Diane Ford’s history of the European Masters ChampionshipsFebruary 5, 2016
Following on from the ASA Masters Hub’s exclusive interview with Masters world champion Diane Ford, we asked her to write a blog for us about the history of the European Masters Championships.
Di has competed in an impressive 12 out of the 14 European Masters Championships held since the first event in 1987.
We’re not sure if anyone else has competed as many – or more – times in the history of the European Masters Championships!
So there are few people better qualified to give you the low down on what has happened in previous years, and what to expect at London 2016 this summer.
European Masters Champs rookies, take heed!
History of the European Masters Championships
I have competed in nearly all the LEN European Masters Championships since the inaugural one in Blackpool in 1987.
They have been held every two years since then and the only stagings in the history of the European Masters Championships that I have missed were Coventry in 1991 and Yalta in 2011.
Numbers have grown incredibly fast – managing so many entries has become quite a challenge for the organisers!
Now the date has slipped a year to be combined with the elite swimming to form the LEN Aquatics Championships and I am looking forward to London 2016.
Host countries have made improvements over the years and numbers have grown incredibly fast, to the point where now managing so many entries has become quite a challenge for the organisers!
In Blackpool, the venue was the old salt water Derby Baths on the promenade – now demolished – where many of us had fond memories of swimming in the National Championships as teenage competitors.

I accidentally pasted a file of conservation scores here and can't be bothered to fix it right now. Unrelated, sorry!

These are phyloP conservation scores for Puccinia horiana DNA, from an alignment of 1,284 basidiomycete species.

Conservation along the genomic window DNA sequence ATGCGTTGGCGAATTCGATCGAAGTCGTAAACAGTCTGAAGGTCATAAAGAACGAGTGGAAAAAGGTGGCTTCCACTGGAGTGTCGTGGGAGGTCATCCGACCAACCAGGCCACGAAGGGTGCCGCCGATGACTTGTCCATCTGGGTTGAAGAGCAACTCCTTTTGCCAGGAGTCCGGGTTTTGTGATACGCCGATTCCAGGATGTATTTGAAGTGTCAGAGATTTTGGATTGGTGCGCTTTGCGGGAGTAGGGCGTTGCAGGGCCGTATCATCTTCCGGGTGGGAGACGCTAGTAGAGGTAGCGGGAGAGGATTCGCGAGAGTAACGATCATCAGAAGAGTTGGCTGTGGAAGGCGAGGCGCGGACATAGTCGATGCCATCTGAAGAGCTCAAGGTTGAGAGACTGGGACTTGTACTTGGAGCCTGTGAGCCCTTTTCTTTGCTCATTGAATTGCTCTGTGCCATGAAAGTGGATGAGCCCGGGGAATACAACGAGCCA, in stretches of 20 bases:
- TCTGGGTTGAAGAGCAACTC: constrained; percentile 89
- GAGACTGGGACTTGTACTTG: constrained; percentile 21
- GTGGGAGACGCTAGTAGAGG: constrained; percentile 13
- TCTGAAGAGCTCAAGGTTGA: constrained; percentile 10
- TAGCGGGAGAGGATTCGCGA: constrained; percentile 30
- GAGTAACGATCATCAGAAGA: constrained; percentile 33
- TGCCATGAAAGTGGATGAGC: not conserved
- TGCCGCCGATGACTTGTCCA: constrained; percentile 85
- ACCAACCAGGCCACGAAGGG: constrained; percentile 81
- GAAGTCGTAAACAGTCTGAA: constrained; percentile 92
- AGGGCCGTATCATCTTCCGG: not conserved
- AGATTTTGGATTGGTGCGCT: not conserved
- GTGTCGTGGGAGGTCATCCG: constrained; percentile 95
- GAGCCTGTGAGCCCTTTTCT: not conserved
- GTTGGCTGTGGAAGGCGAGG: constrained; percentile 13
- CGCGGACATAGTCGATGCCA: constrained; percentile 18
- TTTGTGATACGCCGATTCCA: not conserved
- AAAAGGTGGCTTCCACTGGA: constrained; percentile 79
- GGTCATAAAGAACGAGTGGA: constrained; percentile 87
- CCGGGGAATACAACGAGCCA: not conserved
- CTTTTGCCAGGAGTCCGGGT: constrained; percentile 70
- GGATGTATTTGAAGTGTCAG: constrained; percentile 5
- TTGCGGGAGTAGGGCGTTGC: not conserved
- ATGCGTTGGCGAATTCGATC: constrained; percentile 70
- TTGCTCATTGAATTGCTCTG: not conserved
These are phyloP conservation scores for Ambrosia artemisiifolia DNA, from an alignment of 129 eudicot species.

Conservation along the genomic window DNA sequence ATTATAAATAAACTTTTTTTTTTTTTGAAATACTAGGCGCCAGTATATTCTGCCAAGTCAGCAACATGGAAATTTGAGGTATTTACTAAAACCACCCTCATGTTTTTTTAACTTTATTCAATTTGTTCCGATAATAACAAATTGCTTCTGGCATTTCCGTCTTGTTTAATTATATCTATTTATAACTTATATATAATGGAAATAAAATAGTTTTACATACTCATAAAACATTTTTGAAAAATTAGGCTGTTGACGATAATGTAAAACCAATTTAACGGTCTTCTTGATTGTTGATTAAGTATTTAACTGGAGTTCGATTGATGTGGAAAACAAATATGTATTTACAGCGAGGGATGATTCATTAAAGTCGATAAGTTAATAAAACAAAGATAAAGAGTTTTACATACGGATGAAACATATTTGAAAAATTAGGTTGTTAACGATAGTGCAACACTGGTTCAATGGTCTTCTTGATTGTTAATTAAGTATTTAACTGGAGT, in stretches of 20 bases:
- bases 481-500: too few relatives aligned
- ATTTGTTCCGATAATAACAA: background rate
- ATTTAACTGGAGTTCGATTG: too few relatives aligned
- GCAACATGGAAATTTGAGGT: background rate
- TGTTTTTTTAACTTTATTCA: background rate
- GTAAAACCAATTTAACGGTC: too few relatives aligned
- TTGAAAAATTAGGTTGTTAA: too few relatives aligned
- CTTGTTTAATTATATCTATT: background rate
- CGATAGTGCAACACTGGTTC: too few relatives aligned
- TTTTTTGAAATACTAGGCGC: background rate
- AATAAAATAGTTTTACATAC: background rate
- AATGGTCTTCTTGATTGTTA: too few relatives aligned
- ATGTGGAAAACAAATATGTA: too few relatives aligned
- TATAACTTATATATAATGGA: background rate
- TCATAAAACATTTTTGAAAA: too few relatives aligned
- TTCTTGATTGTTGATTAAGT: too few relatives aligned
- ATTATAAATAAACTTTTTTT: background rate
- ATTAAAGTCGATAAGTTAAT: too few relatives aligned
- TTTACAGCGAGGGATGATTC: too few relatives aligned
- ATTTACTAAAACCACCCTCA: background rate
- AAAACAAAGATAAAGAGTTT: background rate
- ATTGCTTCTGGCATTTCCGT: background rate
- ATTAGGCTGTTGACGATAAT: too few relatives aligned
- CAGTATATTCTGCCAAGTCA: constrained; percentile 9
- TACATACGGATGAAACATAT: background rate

The perils of outdoor Championships
Many of the Championships have been held in outdoor pools and teams have set up tents or gazebos as a base on the grassy area around the pool which ensures a great team spirit and is also somewhere to leave bags as lockers at these events are always in short supply.
However, the humid temperatures at the end of the summer have often resulted in thunderstorms, turning the areas surrounding the pool into mud baths to be squelched through to get to the marshalling point!
Thunderstorms turned the areas surrounding the pool into mud baths to be squelched through to get to the marshalling point!
The 1995 event in Riccione was one such event where many GB swimmers crammed into a small tent to wait until the rain eased and it was safe to continue with the competition
Rain has featured in many of the other venues in the history of the European Masters Championships including Prague (1997), Innsbruck (1999) and Kranj (2007) but it did not deter swimmers or officials and everyone’s favourite official in the calling area, Andre Prayer, kept us amused and cheerful.
Facilities at the European Masters Championships
The event is always a very crowded affair and facilities have varied from venue to venue. The host countries naturally have high entry numbers as swimmers who would not normally travel to events abroad are keen to compete at their home venue.
Riccione struggled with limited facilities before the second indoor pool was built and a temporary pool was erected in Millau in 2003 for warm-ups and swim downs which worked well.
Eindhoven had fantastic facilities with several other pools on the complex but the rest areas and poolside got very crowded.
Registration can be a very slick procedure or can seem to take forever so competitors should ensure this is done at the earliest opportunity to allow access to the pool and changing facilities.
Be prepared for busy warm-ups!
If London 2016 is your first time at a major international competition, you be aware that warm-ups can be a nightmare at some venues!
In Cadiz (2009), everyone shared a 25m four lane pool and, as is common on the Continent, there was no supervision and no ban on diving so it became quite dangerous.
This will not be such a problem at London 2016 but it will definitely be very crowded so everyone needs to be careful.
Also, the 50m sprint events will be fast and furious and the next heat has sometimes been started before the previous heat has finished to keep the programme on schedule!
Good luck to all competitors, swim well and get some good results, but most of all – have fun!